Macworld, the world’s premiere showcase of all things Apple, has peculiar branding. Its formal title, you see, is Macworld | iWorld, a name that implies costars of equal importance, or, alternatively, that iWorld is somehow secondary to the headlining Macworld. But neither is true, and as I walked the floors of the San Francisco, California, convention space, I was struck by iOS’s overwhelming presence — and its castmate’s stark absence. The shared signage, I thought, is no more accurate than a movie named for its principal actor and one its extras.
But that sells Mac short. It’s what put people in the seats all those years ago, after all. Its steady decline, then, is more like a one-time star whose looks have faded, her roles increasingly given to her younger, more relevant successor. And that’s an apt metaphor for not only the conference, but for Apple and the shifting industry, too.
Take Apple’s latest earnings tally, for instance. Sales of the company’s iOS devices, a whopping 62 million of them, accounted for the bulk of their quarterly haul. The iPhone alone raked in 52 percent of the company’s record revenue, and they moved more iPads in that period (15.4 million) than HP (14.7 million), Lenovo (12.9 million), and Dell (11.6 million) did computers.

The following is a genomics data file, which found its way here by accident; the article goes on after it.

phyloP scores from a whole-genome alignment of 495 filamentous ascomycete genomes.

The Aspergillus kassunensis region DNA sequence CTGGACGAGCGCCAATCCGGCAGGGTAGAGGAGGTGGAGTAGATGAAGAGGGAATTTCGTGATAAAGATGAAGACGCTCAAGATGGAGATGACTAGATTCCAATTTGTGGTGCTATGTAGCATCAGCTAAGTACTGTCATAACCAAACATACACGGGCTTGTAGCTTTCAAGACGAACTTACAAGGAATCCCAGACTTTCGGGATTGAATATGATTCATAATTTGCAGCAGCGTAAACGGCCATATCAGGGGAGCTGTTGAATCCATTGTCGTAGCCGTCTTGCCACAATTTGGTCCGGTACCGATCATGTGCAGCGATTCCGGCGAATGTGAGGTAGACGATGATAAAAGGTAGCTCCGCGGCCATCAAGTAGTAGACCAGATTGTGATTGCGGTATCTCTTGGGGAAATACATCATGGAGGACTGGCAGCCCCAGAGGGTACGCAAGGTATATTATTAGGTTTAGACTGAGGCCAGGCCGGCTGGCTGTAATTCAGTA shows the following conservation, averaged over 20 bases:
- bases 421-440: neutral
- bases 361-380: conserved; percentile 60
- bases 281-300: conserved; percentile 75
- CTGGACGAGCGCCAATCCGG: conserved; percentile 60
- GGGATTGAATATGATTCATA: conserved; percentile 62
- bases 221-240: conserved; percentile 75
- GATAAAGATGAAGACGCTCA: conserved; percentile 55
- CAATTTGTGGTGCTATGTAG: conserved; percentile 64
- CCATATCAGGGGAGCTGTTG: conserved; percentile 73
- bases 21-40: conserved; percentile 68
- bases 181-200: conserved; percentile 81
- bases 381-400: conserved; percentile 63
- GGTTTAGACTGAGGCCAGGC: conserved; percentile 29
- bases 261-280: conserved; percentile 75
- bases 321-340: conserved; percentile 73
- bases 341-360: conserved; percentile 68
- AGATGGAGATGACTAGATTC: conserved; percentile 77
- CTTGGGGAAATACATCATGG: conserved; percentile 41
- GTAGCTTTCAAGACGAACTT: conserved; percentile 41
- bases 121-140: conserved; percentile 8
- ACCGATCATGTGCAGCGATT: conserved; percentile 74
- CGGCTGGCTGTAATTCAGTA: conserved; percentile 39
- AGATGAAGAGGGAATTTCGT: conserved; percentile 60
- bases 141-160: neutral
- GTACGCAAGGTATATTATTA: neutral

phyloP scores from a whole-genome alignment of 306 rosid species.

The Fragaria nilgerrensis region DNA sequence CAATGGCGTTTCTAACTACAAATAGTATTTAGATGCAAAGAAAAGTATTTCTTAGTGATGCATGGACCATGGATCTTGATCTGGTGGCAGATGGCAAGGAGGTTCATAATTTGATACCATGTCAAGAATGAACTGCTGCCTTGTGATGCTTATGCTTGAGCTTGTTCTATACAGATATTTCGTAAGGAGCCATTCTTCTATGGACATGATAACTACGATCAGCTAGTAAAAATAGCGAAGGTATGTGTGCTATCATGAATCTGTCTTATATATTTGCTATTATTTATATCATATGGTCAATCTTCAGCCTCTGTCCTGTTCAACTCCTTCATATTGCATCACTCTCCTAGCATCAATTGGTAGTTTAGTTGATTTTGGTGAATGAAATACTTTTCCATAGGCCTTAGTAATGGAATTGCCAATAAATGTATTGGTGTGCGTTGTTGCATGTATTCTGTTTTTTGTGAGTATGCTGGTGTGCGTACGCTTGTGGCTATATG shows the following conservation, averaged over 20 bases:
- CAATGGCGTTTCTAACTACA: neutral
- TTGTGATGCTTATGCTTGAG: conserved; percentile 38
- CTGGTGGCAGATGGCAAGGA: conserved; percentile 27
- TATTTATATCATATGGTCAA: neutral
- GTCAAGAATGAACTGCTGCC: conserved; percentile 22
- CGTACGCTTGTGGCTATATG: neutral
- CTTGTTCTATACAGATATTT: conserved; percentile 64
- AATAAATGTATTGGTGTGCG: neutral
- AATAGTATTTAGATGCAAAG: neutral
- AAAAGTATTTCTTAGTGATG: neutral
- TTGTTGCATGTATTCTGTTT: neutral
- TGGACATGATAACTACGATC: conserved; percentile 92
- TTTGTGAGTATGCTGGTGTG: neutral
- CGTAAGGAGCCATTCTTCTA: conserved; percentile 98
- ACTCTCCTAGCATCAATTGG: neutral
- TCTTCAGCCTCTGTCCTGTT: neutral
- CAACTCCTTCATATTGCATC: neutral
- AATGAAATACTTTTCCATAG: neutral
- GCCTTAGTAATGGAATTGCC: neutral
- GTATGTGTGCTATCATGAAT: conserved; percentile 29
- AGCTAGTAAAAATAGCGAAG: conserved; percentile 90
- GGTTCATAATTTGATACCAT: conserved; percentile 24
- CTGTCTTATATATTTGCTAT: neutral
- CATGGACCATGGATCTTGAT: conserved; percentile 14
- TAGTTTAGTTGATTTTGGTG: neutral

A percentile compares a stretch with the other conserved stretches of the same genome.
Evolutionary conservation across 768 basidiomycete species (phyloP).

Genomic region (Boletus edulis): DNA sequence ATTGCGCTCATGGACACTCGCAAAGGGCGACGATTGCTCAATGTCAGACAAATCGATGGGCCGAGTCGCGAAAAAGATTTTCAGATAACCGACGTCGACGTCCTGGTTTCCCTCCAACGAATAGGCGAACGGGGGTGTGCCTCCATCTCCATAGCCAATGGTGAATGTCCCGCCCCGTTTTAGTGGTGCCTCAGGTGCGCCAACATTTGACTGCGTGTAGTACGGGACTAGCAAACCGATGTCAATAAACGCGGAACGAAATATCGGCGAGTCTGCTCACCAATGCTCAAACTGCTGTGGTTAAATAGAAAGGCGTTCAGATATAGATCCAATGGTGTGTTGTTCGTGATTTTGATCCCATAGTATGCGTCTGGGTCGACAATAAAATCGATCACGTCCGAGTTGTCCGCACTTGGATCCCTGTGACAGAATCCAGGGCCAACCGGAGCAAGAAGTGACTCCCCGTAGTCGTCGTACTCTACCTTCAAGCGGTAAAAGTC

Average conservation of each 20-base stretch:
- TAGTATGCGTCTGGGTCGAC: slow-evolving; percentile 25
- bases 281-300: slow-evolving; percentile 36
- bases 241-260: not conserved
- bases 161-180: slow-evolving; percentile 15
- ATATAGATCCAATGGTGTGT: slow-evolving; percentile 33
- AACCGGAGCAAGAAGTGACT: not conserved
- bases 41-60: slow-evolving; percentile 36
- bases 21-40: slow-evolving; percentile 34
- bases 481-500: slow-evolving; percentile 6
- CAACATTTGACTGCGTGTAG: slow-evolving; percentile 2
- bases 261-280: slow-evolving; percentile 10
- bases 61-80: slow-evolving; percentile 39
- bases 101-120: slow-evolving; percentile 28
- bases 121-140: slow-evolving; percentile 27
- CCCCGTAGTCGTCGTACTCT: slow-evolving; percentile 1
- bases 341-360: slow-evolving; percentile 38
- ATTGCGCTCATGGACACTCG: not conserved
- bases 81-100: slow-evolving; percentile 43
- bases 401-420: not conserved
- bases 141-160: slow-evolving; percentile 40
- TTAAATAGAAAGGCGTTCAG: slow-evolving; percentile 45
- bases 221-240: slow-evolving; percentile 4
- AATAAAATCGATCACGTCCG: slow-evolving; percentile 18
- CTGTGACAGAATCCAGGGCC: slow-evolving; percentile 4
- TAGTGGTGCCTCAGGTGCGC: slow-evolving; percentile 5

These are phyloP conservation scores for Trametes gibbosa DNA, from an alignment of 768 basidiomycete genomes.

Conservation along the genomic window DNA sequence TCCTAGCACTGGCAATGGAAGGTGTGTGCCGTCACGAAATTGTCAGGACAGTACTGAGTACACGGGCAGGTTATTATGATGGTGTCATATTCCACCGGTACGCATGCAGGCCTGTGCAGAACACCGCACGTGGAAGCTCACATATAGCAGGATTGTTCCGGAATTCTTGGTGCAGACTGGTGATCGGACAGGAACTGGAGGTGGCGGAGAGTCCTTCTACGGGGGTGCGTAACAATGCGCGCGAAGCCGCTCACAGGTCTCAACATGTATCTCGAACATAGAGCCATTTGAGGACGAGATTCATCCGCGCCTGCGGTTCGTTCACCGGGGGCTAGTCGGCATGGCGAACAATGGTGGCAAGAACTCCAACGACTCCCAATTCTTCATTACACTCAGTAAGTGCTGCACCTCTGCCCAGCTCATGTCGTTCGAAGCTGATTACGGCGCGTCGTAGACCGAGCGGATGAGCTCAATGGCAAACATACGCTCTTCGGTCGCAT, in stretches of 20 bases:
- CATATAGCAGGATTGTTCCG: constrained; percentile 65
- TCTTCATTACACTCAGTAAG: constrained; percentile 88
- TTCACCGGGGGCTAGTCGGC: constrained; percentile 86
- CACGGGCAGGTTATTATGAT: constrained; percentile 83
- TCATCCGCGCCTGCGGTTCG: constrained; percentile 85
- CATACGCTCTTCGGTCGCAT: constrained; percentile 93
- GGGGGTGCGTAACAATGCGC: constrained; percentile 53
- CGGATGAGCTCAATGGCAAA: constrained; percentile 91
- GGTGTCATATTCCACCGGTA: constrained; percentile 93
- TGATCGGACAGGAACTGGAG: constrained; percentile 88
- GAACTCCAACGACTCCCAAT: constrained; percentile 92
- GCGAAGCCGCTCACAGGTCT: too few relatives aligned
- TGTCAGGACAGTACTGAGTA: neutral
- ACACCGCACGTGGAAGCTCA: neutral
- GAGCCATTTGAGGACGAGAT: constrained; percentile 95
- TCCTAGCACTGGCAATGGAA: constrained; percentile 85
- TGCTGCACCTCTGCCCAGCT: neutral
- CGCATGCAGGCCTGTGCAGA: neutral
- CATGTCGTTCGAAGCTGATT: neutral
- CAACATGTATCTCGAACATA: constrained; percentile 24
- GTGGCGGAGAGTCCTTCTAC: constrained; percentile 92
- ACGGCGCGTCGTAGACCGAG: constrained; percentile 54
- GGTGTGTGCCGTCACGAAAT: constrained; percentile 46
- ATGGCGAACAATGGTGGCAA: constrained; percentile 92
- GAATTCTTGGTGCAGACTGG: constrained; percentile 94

If that’s not evidence enough of a changing of the guard, Tim Cook, captain of the world’s most valuable company, had this to say of the trend:
In fact it’s interesting to note that in the U.S., it’s clear from IDC’s recent data on desktop PCs that tablets exceeded desktop PC sales last quarter. You can already see different indicators that there is significant momentum in this space.
Cook, unlike many of his fellow movers and shakers, recognizes that mobile computing has taken center stage, and that’s why Apple has succeeded where rivals RIM, HP, Dell, and even Microsoft, which have failed to capitalize on the shift, have largely fallen flat.
Macworld | iWorld, inappropriately named as it might be, sums up perfectly an industry obsessed with fallen stars. And that rigidity, that stubborn refusal to recognize or react to an evolving landscape, may have sealed the fates of some of Silicon Valley’s biggest names as the competition takes the scene by storm.